While the old portable hotspot solution I had was nice, it wasn't very portable. The idea of taking that rig with me on the train just wasn't going to be an option. So when I heard that Novatel Wireless had an AT&T friendly HSUPA network quad-band MiFi available, I decided to look into it.
AT&T doesn't offer the 2372. The only reason I can think of why they wouldn't is that perhaps Verizon negotiated some sort of exclusivity with Novatel. You CAN get the 2372 from either Bell Canada or Rogers... if you don't mind moving to Canada.
But that doesn't really matter. Because I already bought the Quicksilver card, I'm on a subsidized contract with AT&T anyway. Even if AT&T sold them, I'd have to buy one at full price.
So Google to the rescue. You can find places on the Internet that sell the 2372, and if you don't mind having the device airmailed to you from the Ukraine, you can get a reasonably good price.
The device itself is slightly smaller than an iPhone 3G/3GS. It has one button on the front that turns it on and off. It has a micro USB connector on the back for charging and for use with a single device without WiFi. In this mode, the device appears exactly like a standard USB 3G modem. It even can be used in Snow Leopard as a standard wireless WAN device.
There's only one problem I have had with the device so far. Its built-in DHCP server refuses to respond if you have a DHCP Client ID configured:
You have to leave the DHCP client ID space blank or you won't get an address configured. The other minor issue is that the router doesn't support uPNP or NAT-PMP, so the Back-to-my-Mac pane of the MobileMe control panel complains that it can't be reached by your other registered machines. This might mean other issues as well for apps as well if they require setting up port maps and stuff like that. Of course, IPv6 would be the perfect fix... someday.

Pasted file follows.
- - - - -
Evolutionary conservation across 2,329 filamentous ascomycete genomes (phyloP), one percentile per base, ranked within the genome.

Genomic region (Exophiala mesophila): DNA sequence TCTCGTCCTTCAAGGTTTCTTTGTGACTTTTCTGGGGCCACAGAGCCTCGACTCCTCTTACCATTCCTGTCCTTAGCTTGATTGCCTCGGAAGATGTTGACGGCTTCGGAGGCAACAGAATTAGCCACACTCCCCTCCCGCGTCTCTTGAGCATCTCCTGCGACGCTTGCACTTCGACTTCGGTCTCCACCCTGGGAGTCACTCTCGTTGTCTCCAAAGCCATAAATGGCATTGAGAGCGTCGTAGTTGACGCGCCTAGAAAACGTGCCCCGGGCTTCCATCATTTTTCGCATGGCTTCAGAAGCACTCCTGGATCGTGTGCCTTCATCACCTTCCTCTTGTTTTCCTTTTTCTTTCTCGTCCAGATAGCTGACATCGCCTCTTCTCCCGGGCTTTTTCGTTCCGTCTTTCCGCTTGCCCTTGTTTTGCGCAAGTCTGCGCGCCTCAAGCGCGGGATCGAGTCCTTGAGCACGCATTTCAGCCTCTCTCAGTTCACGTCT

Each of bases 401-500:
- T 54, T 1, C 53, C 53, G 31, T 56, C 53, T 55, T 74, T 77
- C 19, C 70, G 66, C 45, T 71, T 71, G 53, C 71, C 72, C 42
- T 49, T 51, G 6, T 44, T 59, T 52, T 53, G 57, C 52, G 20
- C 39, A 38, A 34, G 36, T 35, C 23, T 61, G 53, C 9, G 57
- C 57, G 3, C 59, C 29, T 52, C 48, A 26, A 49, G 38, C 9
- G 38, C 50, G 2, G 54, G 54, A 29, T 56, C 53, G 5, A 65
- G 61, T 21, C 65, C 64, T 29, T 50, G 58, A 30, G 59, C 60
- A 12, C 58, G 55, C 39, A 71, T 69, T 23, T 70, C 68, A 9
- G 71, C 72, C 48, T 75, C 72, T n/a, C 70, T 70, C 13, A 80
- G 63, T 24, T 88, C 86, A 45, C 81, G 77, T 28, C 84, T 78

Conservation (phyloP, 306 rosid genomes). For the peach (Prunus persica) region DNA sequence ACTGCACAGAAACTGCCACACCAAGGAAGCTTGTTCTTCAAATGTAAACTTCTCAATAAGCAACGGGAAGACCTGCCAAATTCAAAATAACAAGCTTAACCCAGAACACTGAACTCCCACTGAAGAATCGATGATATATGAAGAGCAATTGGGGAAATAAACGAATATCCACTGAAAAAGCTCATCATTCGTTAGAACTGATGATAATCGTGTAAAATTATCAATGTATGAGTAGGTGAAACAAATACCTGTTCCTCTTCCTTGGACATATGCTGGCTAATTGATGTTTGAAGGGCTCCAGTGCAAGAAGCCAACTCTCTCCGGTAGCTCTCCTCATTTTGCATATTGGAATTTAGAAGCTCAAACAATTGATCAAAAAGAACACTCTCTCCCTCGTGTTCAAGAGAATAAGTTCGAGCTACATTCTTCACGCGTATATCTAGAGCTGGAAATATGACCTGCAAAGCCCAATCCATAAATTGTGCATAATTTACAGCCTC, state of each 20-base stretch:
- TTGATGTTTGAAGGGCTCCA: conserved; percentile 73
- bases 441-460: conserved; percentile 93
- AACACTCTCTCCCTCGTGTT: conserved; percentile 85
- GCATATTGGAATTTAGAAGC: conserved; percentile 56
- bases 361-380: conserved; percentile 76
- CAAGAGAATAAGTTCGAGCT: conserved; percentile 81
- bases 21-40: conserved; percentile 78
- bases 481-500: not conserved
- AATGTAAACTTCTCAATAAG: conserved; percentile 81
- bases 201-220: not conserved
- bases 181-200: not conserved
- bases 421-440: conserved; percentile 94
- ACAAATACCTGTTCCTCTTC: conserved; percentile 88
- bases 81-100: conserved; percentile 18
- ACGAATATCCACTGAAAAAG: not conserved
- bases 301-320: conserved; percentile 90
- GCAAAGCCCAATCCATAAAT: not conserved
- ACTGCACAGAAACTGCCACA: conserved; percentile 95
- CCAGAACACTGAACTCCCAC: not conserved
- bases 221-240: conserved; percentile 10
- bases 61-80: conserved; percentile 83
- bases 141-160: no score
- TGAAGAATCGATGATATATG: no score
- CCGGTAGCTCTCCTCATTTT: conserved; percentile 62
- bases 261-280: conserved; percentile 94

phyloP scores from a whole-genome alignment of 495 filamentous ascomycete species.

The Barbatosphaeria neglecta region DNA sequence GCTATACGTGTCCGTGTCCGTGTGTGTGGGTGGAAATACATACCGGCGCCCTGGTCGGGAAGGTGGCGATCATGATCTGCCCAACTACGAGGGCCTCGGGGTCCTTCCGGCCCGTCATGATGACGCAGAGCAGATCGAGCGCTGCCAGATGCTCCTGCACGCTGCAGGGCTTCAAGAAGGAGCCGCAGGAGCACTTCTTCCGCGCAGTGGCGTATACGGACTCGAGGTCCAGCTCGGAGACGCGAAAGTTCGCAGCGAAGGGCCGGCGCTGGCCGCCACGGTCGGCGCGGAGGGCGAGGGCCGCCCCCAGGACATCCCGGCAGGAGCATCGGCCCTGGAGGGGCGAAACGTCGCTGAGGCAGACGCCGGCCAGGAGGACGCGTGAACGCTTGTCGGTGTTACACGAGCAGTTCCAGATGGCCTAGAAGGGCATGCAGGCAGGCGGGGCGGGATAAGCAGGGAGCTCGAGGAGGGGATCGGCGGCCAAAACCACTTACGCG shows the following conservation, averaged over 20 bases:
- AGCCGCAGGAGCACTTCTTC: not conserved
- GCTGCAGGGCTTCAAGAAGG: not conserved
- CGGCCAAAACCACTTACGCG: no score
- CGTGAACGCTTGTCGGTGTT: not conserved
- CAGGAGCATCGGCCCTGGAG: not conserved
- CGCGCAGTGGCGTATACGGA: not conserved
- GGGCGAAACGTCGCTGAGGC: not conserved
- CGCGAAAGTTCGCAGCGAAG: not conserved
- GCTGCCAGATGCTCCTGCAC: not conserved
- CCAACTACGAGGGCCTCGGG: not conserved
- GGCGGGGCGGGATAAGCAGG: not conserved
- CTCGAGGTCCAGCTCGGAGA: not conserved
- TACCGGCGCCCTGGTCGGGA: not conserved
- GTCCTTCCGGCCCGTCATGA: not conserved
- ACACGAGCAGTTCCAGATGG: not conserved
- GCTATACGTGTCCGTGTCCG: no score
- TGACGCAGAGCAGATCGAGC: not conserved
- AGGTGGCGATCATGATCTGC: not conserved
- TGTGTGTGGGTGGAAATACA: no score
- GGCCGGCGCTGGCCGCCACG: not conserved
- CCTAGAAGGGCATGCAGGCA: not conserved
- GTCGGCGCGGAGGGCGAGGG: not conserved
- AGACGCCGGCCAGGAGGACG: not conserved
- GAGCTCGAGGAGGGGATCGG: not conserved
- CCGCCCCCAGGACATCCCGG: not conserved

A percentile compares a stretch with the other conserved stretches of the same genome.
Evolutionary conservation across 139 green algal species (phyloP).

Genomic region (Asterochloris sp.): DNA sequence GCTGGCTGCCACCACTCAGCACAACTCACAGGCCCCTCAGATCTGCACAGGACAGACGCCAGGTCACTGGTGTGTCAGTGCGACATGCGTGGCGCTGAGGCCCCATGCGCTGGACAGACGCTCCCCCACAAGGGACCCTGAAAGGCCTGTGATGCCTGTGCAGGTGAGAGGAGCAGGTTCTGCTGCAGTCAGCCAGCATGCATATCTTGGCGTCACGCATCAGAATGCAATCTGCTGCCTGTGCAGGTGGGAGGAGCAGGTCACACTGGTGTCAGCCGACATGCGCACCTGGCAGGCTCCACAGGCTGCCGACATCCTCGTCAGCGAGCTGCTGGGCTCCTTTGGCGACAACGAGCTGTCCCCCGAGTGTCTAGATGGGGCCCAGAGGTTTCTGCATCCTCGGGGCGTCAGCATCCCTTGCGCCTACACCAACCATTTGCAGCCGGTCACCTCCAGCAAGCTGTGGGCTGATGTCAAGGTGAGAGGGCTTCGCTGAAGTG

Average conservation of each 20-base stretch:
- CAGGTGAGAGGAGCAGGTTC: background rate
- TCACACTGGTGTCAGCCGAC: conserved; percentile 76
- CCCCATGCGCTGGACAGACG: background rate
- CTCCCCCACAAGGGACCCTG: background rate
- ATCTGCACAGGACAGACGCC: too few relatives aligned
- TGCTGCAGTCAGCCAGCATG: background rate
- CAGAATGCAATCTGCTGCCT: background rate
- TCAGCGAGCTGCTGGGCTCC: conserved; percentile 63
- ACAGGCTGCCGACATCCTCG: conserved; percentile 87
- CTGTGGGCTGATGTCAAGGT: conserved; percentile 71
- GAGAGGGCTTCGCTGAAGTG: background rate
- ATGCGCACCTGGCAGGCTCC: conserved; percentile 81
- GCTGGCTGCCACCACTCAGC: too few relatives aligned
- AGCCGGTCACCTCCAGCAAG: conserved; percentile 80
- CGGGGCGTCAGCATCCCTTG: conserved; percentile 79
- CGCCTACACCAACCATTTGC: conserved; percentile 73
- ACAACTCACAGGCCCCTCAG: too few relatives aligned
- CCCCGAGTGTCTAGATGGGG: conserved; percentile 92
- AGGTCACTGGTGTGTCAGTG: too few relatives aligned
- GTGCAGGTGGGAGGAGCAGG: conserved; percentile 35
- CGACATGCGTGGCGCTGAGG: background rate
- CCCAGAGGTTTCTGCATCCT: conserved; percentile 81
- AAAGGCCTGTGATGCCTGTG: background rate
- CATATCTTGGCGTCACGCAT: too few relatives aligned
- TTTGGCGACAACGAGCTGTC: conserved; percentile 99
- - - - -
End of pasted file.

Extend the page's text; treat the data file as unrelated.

When you're connected to the device, you can connect to http://www.mifi/ to get status on or reconfigure the device. This is also the place where you can talk to the file sharing component that serves up the files on a card in the microSD slot. I haven't tried that feature of the device, however.
Lastly, the device purports to have a GPS receiver built-in that allows you to query for location information. Unfortunately, it requires cooperation from the carrier to allow it to be turned on, and only the Sprint MiFi currently has this feature enabled.